Robert Broom FRS FRSE (30 November 1866, Paisley – 6 April 1951) was a Scottish South African doctor and paleontologist. He qualified as a medical practitioner in 1895 and received his DSc in 1905 from the University of Glasgow.
From 1903 to 1910 he was professor of zoology and geology at Victoria College, Stellenbosch, South Africa, and subsequently he became keeper of vertebrate paleontology at the South African Museum, Cape Town.
In his medical studies at the University of Glasgow Broom specialised in midwifery. After graduating in 1895 he travelled to Australia, supporting himself by practising medicine. He settled in South Africa in 1897, just prior to the South African War. From 1903 to 1910 he was professor of Zoology and Geology at Victoria College, Stellenbosch (later Stellenbosch University), but was forced out of this position for promoting belief in evolution. He established a medical practice in the Karoo region of South Africa, an area rich in Therapsid fossils. Based on his continuing studies of these fossils and mammalian anatomy he was made a Fellow of the Royal Society in 1920. Following the discovery of the Taung child he became interested in the search for human ancestors and commenced work on much more recent fossils from the dolomite caves north-west of Johannesburg, particularly Sterkfontein Cave (now part of the Cradle of Humankind World Heritage Site). As well as describing many mammalian fossils from these caves he identified several hominin fossils, the most complete of which was an Australopithecine skull, nicknamed Mrs Ples, and a partial skeleton that indicated that Australopithecines walked upright.
Broom was first known for his study of mammal-like reptiles. After Raymond Dart's discovery of the Taung Child, an infant australopithecine, Broom's interest in paleoanthropology was heightened. Broom's career seemed over and he was sinking into poverty, when Dart wrote to Jan Smuts about the situation. Smuts, exerting pressure on the South African government, managed to obtain a position for Broom in 1934 with the staff of the Transvaal Museum in Pretoria as an Assistant in Palaeontology.
In the following years, he and John T. Robinson made a series of spectacular finds, including fragments from six hominins in Sterkfontein, which they named Plesianthropus transvaalensis, popularly called Mrs. Ples, but which was later classified as an adult Australopithecus africanus, as well as more discoveries at sites in Kromdraai and Swartkrans. In 1937, Broom made his most famous discovery of Paranthropus robustus. These discoveries helped support Dart's claims for the Taung species.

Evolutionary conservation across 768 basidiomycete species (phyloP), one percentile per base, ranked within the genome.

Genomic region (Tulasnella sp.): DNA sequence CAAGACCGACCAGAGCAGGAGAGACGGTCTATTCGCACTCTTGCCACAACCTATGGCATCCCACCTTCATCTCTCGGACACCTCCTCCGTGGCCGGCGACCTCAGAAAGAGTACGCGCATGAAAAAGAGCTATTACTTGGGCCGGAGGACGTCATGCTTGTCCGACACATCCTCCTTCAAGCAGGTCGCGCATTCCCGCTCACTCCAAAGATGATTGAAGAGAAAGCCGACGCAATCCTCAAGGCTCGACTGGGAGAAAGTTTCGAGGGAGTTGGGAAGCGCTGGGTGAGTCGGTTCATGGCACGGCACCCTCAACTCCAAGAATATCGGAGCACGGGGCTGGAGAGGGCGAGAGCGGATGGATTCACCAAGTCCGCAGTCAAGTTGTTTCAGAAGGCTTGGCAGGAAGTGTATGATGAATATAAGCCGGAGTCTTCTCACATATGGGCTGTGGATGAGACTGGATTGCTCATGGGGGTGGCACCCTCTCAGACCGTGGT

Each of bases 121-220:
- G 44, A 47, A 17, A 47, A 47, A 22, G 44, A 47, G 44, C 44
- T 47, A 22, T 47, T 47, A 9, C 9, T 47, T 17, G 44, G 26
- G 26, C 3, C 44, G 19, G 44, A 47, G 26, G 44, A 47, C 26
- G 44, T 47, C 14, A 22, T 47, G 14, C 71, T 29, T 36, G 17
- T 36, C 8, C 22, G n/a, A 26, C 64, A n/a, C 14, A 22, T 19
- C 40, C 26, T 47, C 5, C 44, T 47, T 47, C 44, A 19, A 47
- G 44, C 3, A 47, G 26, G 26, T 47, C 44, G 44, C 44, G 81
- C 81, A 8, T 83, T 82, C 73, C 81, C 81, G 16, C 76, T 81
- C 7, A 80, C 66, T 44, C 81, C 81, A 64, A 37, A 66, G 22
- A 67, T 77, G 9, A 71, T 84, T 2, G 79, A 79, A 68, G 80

The remainder of Broom's career was devoted to the exploration of these sites and the interpretation of the many early hominin remains discovered there. For his volume, The South Africa Fossil Ape-Men, The Australopithecinae, in which he proposed the Australopithecinae subfamily, Broom was awarded the Daniel Giraud Elliot Medal from the National Academy of Sciences in 1946. He continued to write to the very last. Shortly before his death he finished a monograph on the Australopithecines and remarked to his nephew:
Broom was a nonconformist and was deeply interested in the paranormal and spiritualism; he was a critic of Darwinism and materialism. Broom was a believer in spiritual evolution. In his book The Coming of Man: Was it Accident or Design? (1933) he claimed that "spiritual agencies" had guided evolution as animals and plants were too complex to have arisen by chance. According to Broom, there were at least two different kinds of spiritual forces, and psychics are capable of seeing them. Broom claimed there was a plan and purpose in evolution and that the origin of Homo sapiens is the ultimate purpose behind evolution. According to Broom "Much of evolution looks as if it had been planned to result in man, and in other animals and plants to make the world a suitable place for him to dwell in."
Among hundreds of articles contributed by him to scientific journals, the most important include:
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